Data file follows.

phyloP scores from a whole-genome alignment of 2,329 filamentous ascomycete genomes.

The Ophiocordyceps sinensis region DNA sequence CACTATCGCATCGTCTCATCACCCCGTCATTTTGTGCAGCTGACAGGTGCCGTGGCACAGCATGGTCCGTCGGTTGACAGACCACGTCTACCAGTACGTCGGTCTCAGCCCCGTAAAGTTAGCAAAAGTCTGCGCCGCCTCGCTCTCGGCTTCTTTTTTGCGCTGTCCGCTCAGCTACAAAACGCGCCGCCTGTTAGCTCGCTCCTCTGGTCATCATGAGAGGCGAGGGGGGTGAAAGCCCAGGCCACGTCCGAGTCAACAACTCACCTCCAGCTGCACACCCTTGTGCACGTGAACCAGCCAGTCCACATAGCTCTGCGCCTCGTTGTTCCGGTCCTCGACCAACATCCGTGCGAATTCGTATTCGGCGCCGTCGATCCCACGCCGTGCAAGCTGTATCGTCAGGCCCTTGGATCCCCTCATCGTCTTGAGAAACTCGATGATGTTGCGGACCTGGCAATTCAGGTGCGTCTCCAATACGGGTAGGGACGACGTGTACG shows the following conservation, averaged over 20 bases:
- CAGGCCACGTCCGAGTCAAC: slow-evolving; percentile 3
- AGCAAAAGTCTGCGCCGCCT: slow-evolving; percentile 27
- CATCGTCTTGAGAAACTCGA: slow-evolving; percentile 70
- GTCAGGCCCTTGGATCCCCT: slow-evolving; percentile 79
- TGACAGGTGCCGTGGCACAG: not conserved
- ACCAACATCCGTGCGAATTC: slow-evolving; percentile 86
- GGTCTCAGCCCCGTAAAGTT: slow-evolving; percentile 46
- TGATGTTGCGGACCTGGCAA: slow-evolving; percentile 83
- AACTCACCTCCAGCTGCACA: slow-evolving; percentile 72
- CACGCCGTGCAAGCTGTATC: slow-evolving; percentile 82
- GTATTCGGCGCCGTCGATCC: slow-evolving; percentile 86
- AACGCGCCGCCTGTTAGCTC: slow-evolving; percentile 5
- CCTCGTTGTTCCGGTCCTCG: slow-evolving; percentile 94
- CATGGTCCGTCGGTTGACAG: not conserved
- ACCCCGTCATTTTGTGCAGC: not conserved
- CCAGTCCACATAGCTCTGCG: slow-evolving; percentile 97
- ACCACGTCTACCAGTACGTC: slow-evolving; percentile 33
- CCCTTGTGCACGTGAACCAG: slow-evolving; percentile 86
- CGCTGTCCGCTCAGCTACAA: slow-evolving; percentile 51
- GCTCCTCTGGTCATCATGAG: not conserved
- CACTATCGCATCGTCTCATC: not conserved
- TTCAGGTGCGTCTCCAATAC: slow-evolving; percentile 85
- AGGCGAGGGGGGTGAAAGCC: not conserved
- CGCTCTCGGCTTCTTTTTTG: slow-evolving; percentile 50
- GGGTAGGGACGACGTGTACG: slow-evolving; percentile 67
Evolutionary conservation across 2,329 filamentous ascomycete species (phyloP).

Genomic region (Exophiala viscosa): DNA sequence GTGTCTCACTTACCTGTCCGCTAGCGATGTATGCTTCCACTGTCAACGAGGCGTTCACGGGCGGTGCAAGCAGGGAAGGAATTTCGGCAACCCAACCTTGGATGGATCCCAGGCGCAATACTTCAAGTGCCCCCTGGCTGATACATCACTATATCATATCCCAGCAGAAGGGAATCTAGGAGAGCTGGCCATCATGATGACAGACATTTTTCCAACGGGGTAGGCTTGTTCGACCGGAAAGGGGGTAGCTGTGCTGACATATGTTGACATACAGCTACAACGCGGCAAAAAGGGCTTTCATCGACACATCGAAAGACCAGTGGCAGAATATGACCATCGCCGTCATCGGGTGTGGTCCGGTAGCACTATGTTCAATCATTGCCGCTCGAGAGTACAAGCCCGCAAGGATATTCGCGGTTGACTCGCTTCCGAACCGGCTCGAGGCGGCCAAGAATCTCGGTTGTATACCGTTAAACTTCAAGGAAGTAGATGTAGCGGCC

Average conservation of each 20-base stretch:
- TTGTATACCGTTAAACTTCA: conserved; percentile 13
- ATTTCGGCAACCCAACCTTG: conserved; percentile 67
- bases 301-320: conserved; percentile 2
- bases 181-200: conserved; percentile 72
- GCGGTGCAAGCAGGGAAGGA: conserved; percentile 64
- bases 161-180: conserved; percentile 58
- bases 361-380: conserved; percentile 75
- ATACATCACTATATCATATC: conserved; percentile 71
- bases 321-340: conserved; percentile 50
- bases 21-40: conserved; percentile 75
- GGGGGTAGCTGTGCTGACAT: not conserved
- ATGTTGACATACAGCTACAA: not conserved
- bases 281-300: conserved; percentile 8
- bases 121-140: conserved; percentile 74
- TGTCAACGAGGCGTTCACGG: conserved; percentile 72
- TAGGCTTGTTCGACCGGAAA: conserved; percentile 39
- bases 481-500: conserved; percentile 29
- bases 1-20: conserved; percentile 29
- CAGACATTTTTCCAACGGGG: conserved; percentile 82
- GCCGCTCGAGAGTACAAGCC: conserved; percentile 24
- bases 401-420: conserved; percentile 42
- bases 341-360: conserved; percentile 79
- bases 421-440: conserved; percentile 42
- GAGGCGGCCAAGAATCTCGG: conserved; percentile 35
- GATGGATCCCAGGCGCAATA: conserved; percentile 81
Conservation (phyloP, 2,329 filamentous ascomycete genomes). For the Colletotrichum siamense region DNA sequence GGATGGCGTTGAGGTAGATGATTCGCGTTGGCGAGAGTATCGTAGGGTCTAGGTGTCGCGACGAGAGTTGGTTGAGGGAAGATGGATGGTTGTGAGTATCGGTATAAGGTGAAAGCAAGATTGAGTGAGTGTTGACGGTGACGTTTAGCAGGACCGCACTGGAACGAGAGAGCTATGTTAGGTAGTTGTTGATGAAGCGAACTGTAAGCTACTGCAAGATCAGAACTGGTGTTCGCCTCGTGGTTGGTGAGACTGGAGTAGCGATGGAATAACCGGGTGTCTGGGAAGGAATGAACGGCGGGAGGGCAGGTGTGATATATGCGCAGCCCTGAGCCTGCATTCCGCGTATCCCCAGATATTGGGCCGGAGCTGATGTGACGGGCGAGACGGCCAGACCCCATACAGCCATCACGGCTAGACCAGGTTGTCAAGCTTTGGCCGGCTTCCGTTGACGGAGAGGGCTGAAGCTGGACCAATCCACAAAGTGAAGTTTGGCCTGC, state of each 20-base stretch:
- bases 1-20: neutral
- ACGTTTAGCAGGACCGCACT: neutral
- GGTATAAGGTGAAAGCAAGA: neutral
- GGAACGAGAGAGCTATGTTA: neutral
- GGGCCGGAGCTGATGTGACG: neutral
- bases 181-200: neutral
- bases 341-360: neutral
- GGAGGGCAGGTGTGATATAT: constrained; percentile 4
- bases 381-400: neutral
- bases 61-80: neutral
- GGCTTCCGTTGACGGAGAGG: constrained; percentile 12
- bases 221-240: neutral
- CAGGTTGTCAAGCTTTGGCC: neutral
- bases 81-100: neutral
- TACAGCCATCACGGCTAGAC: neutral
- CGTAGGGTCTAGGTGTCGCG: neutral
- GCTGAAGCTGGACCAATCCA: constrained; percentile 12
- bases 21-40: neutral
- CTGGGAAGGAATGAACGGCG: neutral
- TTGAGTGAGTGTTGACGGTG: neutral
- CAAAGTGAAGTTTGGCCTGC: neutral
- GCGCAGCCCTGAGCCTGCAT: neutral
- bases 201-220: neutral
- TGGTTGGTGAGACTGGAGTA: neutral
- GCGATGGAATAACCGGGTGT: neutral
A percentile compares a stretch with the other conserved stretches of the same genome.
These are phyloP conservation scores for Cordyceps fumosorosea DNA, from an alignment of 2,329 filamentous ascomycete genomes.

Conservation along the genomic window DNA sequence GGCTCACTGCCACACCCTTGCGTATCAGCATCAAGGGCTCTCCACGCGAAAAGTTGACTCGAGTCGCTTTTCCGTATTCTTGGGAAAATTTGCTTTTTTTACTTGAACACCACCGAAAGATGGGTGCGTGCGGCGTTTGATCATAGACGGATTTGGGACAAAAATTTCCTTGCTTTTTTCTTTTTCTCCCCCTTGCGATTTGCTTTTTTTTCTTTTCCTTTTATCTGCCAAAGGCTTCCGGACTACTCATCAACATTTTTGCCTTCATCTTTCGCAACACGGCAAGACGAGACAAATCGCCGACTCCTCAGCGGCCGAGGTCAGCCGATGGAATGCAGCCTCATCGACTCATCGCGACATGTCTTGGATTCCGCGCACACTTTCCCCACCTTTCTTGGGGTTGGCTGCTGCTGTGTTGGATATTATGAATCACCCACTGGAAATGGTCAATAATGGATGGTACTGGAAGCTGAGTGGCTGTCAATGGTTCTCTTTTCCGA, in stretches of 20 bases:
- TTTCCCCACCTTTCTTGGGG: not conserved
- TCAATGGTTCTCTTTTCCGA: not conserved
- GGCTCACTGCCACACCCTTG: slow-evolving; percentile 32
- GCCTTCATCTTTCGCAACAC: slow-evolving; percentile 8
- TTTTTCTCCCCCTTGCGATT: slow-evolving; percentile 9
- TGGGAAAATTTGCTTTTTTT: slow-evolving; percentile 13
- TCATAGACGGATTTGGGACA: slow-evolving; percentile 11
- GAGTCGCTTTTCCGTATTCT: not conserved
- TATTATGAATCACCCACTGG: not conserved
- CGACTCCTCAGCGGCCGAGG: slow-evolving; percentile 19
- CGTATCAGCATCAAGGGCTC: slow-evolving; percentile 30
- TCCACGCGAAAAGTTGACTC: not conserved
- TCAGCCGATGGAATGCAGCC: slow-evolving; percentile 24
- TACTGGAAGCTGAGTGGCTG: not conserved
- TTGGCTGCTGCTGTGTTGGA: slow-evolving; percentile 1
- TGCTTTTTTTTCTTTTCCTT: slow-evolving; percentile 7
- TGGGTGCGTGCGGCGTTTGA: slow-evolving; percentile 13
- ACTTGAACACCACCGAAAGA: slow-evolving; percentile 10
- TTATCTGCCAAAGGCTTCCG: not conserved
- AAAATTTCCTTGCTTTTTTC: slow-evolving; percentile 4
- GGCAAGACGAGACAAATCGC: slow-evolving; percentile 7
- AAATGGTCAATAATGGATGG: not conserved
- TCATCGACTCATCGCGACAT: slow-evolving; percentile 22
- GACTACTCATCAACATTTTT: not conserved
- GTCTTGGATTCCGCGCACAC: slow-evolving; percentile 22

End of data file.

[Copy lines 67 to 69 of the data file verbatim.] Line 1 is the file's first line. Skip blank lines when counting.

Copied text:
- GGCTTCCGTTGACGGAGAGG: constrained; percentile 12
- bases 221-240: neutral
- CAGGTTGTCAAGCTTTGGCC: neutral